Mon Dec 4th through Sat the 9th, 2017 at Long Beach Convention Center
This paper presents a geometric algorithm for parameter estimation in LDA when the number of topics is unknown. The method obtains impressive results—its predictive performance on synthetic data is comparable to a Gibbs sampler where the true number of topics is fixed. Moreover the algorithm appears to scale very well with the number of documents (like all spectral methods). Unfortunately, the meat of the paper is dense and difficult to parse. The paper attempts to provide some geometric intuition — but the lack of a clean and well-described picture makes the scattered references to the geometric story (i.e., "conic scans") hard to follow. The caption for figure 1 does not say enough to clearly explain what is being depicted. I don’t have much familiarity with the relevant background literature on geometric algorithms for LDA inference and will defer to other reviewers with stronger background. But I think the general NIPS reader will have too much difficulty reading this paper.
The paper proposes a nonparametric topic model based on geometric properties of topics. The convex geometric perspective of topic models gave rise to some interesting questions. This paper tackles the problem of finding an appropriate number of topics by topic simplex covering algorithm called conic scan coverage approach.
Overall, this paper is clearly written, and easy to follow. Theoretical justifications of CSC support the main claim of the paper as well. However, unlike the CSC algorithm, the document CSC algorithm contains some arbitrary steps such as the mean shifting and spherical k-means. The justification of these steps may bring some other questions.
For example, is the mean shifting result always around the initial direction? if not, is the initializing direction in step 4 of algorithm2 necessary? A random selection of an initial direction would be enough since it would also cover the topic simplex, eventually.
A similar question arises from the spherical k-means; the resulting topics are no longer a vertex of topic convex. What if the variance of the original topic vertex before these steps is relatively low than the others? (may be a long document could not be the topic vertex?) Do we still need the mean-shifting and k-means in this case? or is it better to keep these vertices? It would be more interesting if there are some (empirical?) discussions on the variances of the point estimate and the proposed steps.
This paper introduces a novel algorithm, Conic Scan Coverage, that is
based on convex geometry ideas and can perform non-parametric topic
modeling. The algorithm is intuitively based on the idea of covering
the topic simplex with cones. The papers presents the results of an
experimental evaluation and the supplementary contains detailed proofs
and example topics inferred by the algorithm.
I have very mixed feelings about this paper.
On the one hand, I must say I had a lot of fun reading it. I am really
fond of the convex geometric approach to topic modeling, it is such an
original and potentially promising approach. Indeed, the results are
very good, and the topics presented in the supplementary material look
On the other hand, I have a lot of uncertainty about this
paper. First, I must confess I do not understand the paper as well as
I would like. Of course, it could mean that I should have tried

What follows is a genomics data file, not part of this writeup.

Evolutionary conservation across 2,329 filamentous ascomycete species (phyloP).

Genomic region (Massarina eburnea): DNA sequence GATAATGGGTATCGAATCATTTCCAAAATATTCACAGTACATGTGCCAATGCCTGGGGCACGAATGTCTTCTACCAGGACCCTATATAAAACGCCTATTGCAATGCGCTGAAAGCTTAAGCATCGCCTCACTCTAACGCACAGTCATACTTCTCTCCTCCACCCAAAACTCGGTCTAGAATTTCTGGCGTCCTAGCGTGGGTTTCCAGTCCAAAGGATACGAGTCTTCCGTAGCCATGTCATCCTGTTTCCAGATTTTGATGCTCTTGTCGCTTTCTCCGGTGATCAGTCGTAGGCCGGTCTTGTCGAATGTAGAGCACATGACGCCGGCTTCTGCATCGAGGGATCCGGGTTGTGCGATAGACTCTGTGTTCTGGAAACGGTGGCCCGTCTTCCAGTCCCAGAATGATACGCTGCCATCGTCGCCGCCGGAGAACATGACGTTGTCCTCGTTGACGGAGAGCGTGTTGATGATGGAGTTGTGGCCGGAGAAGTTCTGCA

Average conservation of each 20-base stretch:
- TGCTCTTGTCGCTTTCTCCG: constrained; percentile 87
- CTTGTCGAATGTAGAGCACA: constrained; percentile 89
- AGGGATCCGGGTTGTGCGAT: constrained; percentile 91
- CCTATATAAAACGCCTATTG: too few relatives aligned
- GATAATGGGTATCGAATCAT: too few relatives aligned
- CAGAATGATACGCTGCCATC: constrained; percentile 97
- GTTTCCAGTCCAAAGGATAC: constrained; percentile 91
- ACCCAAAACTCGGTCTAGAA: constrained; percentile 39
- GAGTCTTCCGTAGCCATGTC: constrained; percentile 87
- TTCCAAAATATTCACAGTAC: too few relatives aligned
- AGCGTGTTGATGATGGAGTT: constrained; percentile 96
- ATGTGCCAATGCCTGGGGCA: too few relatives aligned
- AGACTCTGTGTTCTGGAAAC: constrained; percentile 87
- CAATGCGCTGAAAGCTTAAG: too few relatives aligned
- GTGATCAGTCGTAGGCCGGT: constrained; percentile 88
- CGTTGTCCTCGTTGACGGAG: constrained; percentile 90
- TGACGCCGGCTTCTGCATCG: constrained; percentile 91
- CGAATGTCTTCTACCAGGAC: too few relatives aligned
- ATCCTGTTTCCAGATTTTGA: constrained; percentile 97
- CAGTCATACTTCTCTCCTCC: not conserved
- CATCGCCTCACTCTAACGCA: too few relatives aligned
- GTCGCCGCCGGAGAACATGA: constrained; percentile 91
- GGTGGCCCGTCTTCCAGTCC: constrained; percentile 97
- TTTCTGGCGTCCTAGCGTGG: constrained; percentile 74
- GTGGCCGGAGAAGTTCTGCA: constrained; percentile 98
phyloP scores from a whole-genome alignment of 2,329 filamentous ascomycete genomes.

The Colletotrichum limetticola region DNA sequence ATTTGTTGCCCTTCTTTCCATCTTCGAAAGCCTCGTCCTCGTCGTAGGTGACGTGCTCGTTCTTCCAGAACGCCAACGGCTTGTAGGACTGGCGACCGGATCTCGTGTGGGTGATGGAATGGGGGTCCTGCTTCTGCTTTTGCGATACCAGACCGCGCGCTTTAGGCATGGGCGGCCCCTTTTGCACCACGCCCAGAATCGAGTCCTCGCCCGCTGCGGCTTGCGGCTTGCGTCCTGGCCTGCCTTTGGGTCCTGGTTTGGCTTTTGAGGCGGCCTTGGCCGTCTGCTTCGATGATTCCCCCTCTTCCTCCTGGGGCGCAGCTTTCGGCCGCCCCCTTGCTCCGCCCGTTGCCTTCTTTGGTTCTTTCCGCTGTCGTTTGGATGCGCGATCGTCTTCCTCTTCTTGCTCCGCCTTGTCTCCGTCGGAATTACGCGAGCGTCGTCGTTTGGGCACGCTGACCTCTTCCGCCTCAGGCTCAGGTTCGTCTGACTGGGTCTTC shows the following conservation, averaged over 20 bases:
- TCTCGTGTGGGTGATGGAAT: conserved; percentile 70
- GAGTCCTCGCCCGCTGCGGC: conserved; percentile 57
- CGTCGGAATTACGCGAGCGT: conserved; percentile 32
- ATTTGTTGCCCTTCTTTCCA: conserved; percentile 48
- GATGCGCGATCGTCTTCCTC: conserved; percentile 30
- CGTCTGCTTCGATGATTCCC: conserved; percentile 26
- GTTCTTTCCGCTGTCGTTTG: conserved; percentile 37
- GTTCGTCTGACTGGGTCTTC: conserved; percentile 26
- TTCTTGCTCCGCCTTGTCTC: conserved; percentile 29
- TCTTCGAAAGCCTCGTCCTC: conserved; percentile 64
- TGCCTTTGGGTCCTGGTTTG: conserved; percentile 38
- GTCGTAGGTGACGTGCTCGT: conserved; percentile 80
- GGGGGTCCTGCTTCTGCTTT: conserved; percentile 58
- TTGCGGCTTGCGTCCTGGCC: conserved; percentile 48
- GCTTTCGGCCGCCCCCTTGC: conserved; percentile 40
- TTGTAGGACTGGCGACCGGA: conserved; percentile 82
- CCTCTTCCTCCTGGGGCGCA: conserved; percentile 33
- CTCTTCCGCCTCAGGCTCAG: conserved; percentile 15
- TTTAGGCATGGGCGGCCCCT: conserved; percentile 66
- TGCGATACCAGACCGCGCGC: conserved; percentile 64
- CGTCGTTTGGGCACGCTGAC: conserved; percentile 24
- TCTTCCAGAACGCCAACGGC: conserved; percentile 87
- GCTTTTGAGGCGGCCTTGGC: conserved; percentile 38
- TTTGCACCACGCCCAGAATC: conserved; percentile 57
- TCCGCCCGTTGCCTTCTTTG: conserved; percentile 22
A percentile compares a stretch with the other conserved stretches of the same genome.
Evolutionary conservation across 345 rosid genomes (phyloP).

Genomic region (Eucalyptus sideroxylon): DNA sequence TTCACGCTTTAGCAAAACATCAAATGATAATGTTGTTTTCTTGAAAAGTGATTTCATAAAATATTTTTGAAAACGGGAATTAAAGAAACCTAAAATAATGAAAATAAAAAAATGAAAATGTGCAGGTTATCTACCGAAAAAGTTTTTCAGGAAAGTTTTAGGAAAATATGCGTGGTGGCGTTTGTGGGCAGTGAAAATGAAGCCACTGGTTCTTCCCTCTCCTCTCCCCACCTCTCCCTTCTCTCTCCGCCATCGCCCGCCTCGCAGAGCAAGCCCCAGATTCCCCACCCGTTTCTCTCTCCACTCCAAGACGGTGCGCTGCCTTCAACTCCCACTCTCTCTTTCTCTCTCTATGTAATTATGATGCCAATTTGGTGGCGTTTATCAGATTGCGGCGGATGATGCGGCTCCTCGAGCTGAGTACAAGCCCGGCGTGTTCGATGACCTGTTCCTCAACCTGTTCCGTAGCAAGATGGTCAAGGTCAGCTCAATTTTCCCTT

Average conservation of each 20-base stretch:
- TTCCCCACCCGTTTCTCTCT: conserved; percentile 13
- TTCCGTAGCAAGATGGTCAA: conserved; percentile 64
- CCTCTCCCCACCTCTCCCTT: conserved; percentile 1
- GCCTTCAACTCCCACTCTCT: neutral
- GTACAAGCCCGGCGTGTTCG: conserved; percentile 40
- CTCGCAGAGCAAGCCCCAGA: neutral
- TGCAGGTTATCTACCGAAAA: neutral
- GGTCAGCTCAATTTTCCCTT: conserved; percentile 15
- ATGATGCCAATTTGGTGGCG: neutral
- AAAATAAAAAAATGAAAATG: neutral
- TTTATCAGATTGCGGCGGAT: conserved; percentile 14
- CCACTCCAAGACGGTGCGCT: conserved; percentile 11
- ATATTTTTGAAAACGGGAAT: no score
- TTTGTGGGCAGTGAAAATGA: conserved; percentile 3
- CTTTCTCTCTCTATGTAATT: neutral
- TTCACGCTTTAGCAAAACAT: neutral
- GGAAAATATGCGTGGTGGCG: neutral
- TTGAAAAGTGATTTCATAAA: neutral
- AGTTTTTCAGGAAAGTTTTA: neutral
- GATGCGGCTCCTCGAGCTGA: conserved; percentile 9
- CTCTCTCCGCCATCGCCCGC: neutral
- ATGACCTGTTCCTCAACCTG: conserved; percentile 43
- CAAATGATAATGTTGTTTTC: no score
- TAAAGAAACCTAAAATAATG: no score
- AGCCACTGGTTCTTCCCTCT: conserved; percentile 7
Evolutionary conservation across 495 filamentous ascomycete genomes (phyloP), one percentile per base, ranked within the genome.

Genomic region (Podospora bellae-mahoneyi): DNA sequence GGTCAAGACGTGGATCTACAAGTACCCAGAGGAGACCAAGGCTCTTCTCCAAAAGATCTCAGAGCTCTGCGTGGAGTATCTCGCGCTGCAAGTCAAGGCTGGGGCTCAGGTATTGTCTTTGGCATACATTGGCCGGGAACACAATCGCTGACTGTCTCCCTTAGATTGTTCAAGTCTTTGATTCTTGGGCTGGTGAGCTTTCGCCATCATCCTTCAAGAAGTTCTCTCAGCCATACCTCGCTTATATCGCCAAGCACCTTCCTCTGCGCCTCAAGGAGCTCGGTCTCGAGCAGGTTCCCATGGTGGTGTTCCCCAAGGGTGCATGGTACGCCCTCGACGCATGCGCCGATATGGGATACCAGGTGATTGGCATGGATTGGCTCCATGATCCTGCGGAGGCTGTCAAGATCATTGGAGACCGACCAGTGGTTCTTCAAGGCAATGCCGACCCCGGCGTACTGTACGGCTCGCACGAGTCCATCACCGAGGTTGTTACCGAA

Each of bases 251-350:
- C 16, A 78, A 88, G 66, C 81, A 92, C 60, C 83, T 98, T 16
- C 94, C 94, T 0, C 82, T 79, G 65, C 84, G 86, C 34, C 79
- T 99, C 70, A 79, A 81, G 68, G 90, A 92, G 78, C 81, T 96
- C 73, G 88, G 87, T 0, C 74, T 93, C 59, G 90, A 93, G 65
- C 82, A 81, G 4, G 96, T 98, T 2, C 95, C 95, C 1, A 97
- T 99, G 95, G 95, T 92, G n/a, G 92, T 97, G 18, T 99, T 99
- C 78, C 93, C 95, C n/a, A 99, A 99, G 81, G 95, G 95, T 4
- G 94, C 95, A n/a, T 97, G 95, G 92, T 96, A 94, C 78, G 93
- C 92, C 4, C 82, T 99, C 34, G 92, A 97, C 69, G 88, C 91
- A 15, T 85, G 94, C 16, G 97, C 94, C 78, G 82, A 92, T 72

harder, or maybe that the authors should explain more. Probably a bit
of both. Second, the experiments are weak. However, the paper is so
original that I don't think it should be rejected just because of
+ Impressive results: excellent runtime and statistical performance, good looking topics
- Weak experimental evaluation
+ Very original approach to topic modeling
- Algorithm 1 seems very ad-hoc, and justification seems insufficient to me
Could you please show me a few example of inferred topic distribution?
- The experimental evaluation could be much better.
The python implementation of Gibbs-LDA is pretty bad, it makes for a
very poor baseline. You really need to say somewhere how many
iterations were run.
When comparing against algorithms like LDA Gibbs or HDP Gibbs, as in
table 1, you can't report a single number. You should plot the
evolution of perplexity by iteration. For large datasets, Gibbs LDA
can reach a good perplexity and coherence in surprisingly few
iterations. Also, there should be some error bars, a number in
itself is not very convincing.
You should also share information about hyperparameter settings. For
instance, HDP and LDA can exhibit very different perplexity for
different values of their alpha and beta hyperparameters.
Finally, you should also vary the vocabulary size. I did note that V
is very small, and it is worrysome. There are been several
algorithms proposed in the past that seemed very effective for
unrealistic small vocabulary sizes and didn't scale well to this
- The algorithm seems very ad-hoc
I am surprised that you choose a topic as the furthest document and
then remove all the documents within some cosine distance. Why makes
such a farthest document a good topic representative? Also, if we
remove the documents from the active sets based solely on one topic,
are we really trying to explain the documents as mixture of topics?
I would be really curious to see a few documents and their inferred
topic distributions to see if it is interpretable.
- What good is Theorem 4?
Theorem 4 is very interesting and definitely provides some good
justification for the algorithm. However, it assumes that the number
of topics K is known and doesn't say much about why such a procedure
should find a good number of topics. Indeed, in the end, I don't
have much intuition about what exactly drives the choice of number